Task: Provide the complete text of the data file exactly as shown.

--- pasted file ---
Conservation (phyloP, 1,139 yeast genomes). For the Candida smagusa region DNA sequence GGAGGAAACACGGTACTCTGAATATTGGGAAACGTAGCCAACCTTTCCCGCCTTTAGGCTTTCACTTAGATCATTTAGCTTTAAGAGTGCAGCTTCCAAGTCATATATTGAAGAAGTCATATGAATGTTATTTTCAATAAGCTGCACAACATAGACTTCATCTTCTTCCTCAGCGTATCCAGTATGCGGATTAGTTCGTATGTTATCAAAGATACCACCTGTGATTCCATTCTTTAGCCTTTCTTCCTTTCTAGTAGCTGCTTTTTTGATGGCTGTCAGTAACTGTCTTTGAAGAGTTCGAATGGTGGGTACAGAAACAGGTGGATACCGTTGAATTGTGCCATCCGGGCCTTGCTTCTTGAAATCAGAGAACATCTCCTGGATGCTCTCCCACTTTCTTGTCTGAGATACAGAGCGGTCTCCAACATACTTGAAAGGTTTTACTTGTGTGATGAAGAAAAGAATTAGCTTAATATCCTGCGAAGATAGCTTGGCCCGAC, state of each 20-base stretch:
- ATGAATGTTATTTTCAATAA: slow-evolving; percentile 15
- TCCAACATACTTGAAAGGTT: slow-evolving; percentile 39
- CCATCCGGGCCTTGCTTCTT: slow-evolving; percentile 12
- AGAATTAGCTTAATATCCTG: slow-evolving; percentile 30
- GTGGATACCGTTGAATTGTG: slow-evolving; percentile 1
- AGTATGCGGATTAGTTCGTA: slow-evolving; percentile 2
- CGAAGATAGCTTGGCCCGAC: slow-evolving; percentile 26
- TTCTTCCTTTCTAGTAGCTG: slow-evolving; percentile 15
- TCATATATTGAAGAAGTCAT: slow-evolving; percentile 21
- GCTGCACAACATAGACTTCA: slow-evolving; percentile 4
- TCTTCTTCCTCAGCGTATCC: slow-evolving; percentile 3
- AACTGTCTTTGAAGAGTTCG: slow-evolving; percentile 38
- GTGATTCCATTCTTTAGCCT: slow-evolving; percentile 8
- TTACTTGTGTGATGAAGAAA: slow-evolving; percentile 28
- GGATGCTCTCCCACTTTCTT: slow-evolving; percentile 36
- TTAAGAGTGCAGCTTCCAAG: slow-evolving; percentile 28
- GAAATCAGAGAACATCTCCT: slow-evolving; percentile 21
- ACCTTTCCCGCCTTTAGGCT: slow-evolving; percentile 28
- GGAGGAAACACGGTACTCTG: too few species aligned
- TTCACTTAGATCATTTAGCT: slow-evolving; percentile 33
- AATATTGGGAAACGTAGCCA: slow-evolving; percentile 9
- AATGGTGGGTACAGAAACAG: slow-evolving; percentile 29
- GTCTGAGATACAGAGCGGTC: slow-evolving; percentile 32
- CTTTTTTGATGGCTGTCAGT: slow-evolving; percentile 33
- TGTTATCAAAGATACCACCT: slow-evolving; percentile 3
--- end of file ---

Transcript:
Conservation (phyloP, 1,139 yeast genomes). For the Candida smagusa region DNA sequence GGAGGAAACACGGTACTCTGAATATTGGGAAACGTAGCCAACCTTTCCCGCCTTTAGGCTTTCACTTAGATCATTTAGCTTTAAGAGTGCAGCTTCCAAGTCATATATTGAAGAAGTCATATGAATGTTATTTTCAATAAGCTGCACAACATAGACTTCATCTTCTTCCTCAGCGTATCCAGTATGCGGATTAGTTCGTATGTTATCAAAGATACCACCTGTGATTCCATTCTTTAGCCTTTCTTCCTTTCTAGTAGCTGCTTTTTTGATGGCTGTCAGTAACTGTCTTTGAAGAGTTCGAATGGTGGGTACAGAAACAGGTGGATACCGTTGAATTGTGCCATCCGGGCCTTGCTTCTTGAAATCAGAGAACATCTCCTGGATGCTCTCCCACTTTCTTGTCTGAGATACAGAGCGGTCTCCAACATACTTGAAAGGTTTTACTTGTGTGATGAAGAAAAGAATTAGCTTAATATCCTGCGAAGATAGCTTGGCCCGAC, state of each 20-base stretch:
- ATGAATGTTATTTTCAATAA: slow-evolving; percentile 15
- TCCAACATACTTGAAAGGTT: slow-evolving; percentile 39
- CCATCCGGGCCTTGCTTCTT: slow-evolving; percentile 12
- AGAATTAGCTTAATATCCTG: slow-evolving; percentile 30
- GTGGATACCGTTGAATTGTG: slow-evolving; percentile 1
- AGTATGCGGATTAGTTCGTA: slow-evolving; percentile 2
- CGAAGATAGCTTGGCCCGAC: slow-evolving; percentile 26
- TTCTTCCTTTCTAGTAGCTG: slow-evolving; percentile 15
- TCATATATTGAAGAAGTCAT: slow-evolving; percentile 21
- GCTGCACAACATAGACTTCA: slow-evolving; percentile 4
- TCTTCTTCCTCAGCGTATCC: slow-evolving; percentile 3
- AACTGTCTTTGAAGAGTTCG: slow-evolving; percentile 38
- GTGATTCCATTCTTTAGCCT: slow-evolving; percentile 8
- TTACTTGTGTGATGAAGAAA: slow-evolving; percentile 28
- GGATGCTCTCCCACTTTCTT: slow-evolving; percentile 36
- TTAAGAGTGCAGCTTCCAAG: slow-evolving; percentile 28
- GAAATCAGAGAACATCTCCT: slow-evolving; percentile 21
- ACCTTTCCCGCCTTTAGGCT: slow-evolving; percentile 28
- GGAGGAAACACGGTACTCTG: too few species aligned
- TTCACTTAGATCATTTAGCT: slow-evolving; percentile 33
- AATATTGGGAAACGTAGCCA: slow-evolving; percentile 9
- AATGGTGGGTACAGAAACAG: slow-evolving; percentile 29
- GTCTGAGATACAGAGCGGTC: slow-evolving; percentile 32
- CTTTTTTGATGGCTGTCAGT: slow-evolving; percentile 33
- TGTTATCAAAGATACCACCT: slow-evolving; percentile 3